Thursday, 5 July 2012

Review: Fever by Lauren DeStefano - Megan

Synopsis from Goodreads
Rhine and Gabriel have escaped the mansion, but danger is never far behind.

Running away brings Rhine and Gabriel right into a trap, in the form of a twisted carnival whose ringmistress keeps watch over a menagerie of girls. Just as Rhine uncovers what plans await her, her fortune turns again. With Gabriel at her side, Rhine travels through an environment as grim as the one she left a year ago - surroundings that mirror her own feelings of fear and hopelessness.

The two are determined to get to Manhattan, to relative safety with Rhine’s twin brother, Rowan. But the road there is long and perilous - and in a world where young women only live to age twenty and young men die at twenty-five, time is precious. Worse still, they can’t seem to elude Rhine’s father-in-law, Vaughn, who is determined to bring Rhine back to the any means necessary.

I'm not sure what compelled me to read this book considering it's predecessor, Wither, failed to deliver an appealing story but I suppose having read various reviews claiming that Fever was an improvement and then being bombarded with Sever hype ultimately persuaded me to give this book a try.

I'd like to start off by saying yes, this book is definitely a step-up from Wither. We finally get a taste for the outside world that Rhine was craving for in the first book although not at the scale that I was anticipating. The world-building still lacks logic so when we're introduced first-hand to a dystopian world full of kidnappings, polygamous marriages, prostitution and child molestation there is no shock factor present and despite DeStefano's best attempts, the horror we're meant to feel fails to exist.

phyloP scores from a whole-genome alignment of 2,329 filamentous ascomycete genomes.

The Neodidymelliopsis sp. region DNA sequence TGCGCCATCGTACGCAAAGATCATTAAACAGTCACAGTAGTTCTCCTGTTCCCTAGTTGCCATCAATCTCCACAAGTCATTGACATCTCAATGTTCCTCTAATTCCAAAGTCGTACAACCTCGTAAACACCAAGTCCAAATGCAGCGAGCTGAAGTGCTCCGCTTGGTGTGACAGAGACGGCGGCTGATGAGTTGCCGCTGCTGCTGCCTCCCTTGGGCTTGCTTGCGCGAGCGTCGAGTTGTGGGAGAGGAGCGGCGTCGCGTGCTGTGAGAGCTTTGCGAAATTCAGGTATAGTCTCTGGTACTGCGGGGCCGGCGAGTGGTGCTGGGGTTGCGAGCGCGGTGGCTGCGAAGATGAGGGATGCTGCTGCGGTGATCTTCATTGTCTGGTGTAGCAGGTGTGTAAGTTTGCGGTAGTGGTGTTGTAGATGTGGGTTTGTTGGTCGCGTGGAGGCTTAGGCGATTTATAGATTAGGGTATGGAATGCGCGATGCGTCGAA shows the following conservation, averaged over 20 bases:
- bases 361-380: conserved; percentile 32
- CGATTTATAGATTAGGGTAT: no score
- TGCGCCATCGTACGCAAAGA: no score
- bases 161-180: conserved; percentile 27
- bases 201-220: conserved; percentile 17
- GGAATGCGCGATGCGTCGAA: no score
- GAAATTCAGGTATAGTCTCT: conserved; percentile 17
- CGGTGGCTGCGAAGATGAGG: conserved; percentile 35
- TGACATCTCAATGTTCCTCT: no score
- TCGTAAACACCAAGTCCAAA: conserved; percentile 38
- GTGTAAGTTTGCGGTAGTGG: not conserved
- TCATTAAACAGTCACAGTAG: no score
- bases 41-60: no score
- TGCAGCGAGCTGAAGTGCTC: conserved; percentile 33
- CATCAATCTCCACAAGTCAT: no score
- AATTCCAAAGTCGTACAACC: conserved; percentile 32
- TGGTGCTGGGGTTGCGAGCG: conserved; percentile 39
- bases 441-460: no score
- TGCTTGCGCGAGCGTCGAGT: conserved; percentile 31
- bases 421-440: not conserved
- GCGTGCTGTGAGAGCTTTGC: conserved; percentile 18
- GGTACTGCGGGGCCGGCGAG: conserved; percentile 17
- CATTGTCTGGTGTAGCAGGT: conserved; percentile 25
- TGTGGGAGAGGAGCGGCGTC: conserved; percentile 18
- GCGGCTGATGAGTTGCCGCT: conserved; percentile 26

The characterisation took a somewhat big step forward though. Rhine became more bearable in this instalment with her new courageous, survival-orientated attitude and I found her to be more realistic although still not particularly memorable. DeStefano introduces us to some new intricate characters such as the mute Maddie - malformed and emotionally challanged, she proved to be an intriguing child - her mother Lilac, a sad and bitter prostitute; Silas, an orphan with conflicting emotions; and Madame, a delusional sexual exploiter who is, basically delusional. 

Rhine and Gabriel's romance felt a little too much like watching paint dry. There was no chemistry and no real emotion between them that would have ultimately cemented their relationship in the end. Gabriel was more of a whiny puppy constantly fretting over Rhine, which was sweet at first but gradually became rather annoying as the plot progressed.

I found myself to be impressed with the plot twists and on several occasions I was hitting a brick wall regarding my guesses as to what happens next. I also noticed an improvement in the writing - it developed a more vibrant prose and it's fluency captivated me throughout.

I'm still not overly fond of this series but I'm anticipating the final instalment Sever although without high expectations.

Rating: 3/5 stars

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